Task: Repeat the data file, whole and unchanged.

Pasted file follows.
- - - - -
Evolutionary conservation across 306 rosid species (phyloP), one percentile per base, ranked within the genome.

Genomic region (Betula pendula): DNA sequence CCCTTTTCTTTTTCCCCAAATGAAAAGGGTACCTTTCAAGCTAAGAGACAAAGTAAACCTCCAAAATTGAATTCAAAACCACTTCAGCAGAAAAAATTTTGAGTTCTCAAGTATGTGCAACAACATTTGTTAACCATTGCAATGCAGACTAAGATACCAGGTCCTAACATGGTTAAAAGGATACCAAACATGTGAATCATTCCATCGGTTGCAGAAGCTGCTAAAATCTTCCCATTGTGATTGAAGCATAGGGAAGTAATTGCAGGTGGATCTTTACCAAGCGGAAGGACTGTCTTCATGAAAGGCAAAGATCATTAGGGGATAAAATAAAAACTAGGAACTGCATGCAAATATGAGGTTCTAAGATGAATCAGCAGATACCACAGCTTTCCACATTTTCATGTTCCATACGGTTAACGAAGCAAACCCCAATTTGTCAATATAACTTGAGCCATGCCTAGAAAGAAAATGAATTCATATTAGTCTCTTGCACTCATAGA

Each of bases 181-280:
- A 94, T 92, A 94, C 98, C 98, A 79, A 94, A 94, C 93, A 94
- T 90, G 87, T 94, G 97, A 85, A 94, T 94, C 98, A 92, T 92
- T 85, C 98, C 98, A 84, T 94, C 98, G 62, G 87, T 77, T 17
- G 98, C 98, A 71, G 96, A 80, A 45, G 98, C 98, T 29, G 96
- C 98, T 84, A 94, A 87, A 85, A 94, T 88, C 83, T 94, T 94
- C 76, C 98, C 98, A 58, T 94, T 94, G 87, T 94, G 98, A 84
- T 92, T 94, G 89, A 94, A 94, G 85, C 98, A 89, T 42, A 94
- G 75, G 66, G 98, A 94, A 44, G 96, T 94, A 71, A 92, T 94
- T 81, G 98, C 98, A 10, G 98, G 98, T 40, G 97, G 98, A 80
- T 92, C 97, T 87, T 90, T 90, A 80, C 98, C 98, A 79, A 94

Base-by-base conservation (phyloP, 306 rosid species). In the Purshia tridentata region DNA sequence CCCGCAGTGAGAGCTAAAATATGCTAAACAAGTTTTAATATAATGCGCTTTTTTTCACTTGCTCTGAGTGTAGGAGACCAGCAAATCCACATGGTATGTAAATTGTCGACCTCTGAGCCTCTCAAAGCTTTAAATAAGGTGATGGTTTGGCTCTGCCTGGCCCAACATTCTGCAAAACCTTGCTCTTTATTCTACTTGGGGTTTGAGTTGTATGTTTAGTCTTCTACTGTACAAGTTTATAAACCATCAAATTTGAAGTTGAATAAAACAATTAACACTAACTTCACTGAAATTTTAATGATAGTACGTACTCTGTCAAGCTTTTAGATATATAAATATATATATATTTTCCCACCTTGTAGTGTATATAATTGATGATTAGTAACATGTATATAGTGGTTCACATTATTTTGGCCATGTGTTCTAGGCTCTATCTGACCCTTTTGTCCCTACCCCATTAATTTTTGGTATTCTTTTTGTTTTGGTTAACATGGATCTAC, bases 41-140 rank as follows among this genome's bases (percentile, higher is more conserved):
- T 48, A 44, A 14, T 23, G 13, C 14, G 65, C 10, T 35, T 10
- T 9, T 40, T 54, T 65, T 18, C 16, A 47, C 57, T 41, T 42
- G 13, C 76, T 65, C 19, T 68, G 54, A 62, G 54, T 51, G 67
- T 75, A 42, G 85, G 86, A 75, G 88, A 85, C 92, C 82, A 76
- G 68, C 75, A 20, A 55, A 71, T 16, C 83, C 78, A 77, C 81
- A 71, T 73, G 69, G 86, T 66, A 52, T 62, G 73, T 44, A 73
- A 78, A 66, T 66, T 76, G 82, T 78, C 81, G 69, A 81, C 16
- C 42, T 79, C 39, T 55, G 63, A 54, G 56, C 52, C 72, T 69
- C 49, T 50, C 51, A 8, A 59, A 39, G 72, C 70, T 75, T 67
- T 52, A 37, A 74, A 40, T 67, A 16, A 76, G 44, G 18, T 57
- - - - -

Evolutionary conservation across 306 rosid species (phyloP), one percentile per base, ranked within the genome.

Genomic region (Betula pendula): DNA sequence CCCTTTTCTTTTTCCCCAAATGAAAAGGGTACCTTTCAAGCTAAGAGACAAAGTAAACCTCCAAAATTGAATTCAAAACCACTTCAGCAGAAAAAATTTTGAGTTCTCAAGTATGTGCAACAACATTTGTTAACCATTGCAATGCAGACTAAGATACCAGGTCCTAACATGGTTAAAAGGATACCAAACATGTGAATCATTCCATCGGTTGCAGAAGCTGCTAAAATCTTCCCATTGTGATTGAAGCATAGGGAAGTAATTGCAGGTGGATCTTTACCAAGCGGAAGGACTGTCTTCATGAAAGGCAAAGATCATTAGGGGATAAAATAAAAACTAGGAACTGCATGCAAATATGAGGTTCTAAGATGAATCAGCAGATACCACAGCTTTCCACATTTTCATGTTCCATACGGTTAACGAAGCAAACCCCAATTTGTCAATATAACTTGAGCCATGCCTAGAAAGAAAATGAATTCATATTAGTCTCTTGCACTCATAGA

Each of bases 181-280:
- A 94, T 92, A 94, C 98, C 98, A 79, A 94, A 94, C 93, A 94
- T 90, G 87, T 94, G 97, A 85, A 94, T 94, C 98, A 92, T 92
- T 85, C 98, C 98, A 84, T 94, C 98, G 62, G 87, T 77, T 17
- G 98, C 98, A 71, G 96, A 80, A 45, G 98, C 98, T 29, G 96
- C 98, T 84, A 94, A 87, A 85, A 94, T 88, C 83, T 94, T 94
- C 76, C 98, C 98, A 58, T 94, T 94, G 87, T 94, G 98, A 84
- T 92, T 94, G 89, A 94, A 94, G 85, C 98, A 89, T 42, A 94
- G 75, G 66, G 98, A 94, A 44, G 96, T 94, A 71, A 92, T 94
- T 81, G 98, C 98, A 10, G 98, G 98, T 40, G 97, G 98, A 80
- T 92, C 97, T 87, T 90, T 90, A 80, C 98, C 98, A 79, A 94

Base-by-base conservation (phyloP, 306 rosid species). In the Purshia tridentata region DNA sequence CCCGCAGTGAGAGCTAAAATATGCTAAACAAGTTTTAATATAATGCGCTTTTTTTCACTTGCTCTGAGTGTAGGAGACCAGCAAATCCACATGGTATGTAAATTGTCGACCTCTGAGCCTCTCAAAGCTTTAAATAAGGTGATGGTTTGGCTCTGCCTGGCCCAACATTCTGCAAAACCTTGCTCTTTATTCTACTTGGGGTTTGAGTTGTATGTTTAGTCTTCTACTGTACAAGTTTATAAACCATCAAATTTGAAGTTGAATAAAACAATTAACACTAACTTCACTGAAATTTTAATGATAGTACGTACTCTGTCAAGCTTTTAGATATATAAATATATATATATTTTCCCACCTTGTAGTGTATATAATTGATGATTAGTAACATGTATATAGTGGTTCACATTATTTTGGCCATGTGTTCTAGGCTCTATCTGACCCTTTTGTCCCTACCCCATTAATTTTTGGTATTCTTTTTGTTTTGGTTAACATGGATCTAC, bases 41-140 rank as follows among this genome's bases (percentile, higher is more conserved):
- T 48, A 44, A 14, T 23, G 13, C 14, G 65, C 10, T 35, T 10
- T 9, T 40, T 54, T 65, T 18, C 16, A 47, C 57, T 41, T 42
- G 13, C 76, T 65, C 19, T 68, G 54, A 62, G 54, T 51, G 67
- T 75, A 42, G 85, G 86, A 75, G 88, A 85, C 92, C 82, A 76
- G 68, C 75, A 20, A 55, A 71, T 16, C 83, C 78, A 77, C 81
- A 71, T 73, G 69, G 86, T 66, A 52, T 62, G 73, T 44, A 73
- A 78, A 66, T 66, T 76, G 82, T 78, C 81, G 69, A 81, C 16
- C 42, T 79, C 39, T 55, G 63, A 54, G 56, C 52, C 72, T 69
- C 49, T 50, C 51, A 8, A 59, A 39, G 72, C 70, T 75, T 67
- T 52, A 37, A 74, A 40, T 67, A 16, A 76, G 44, G 18, T 57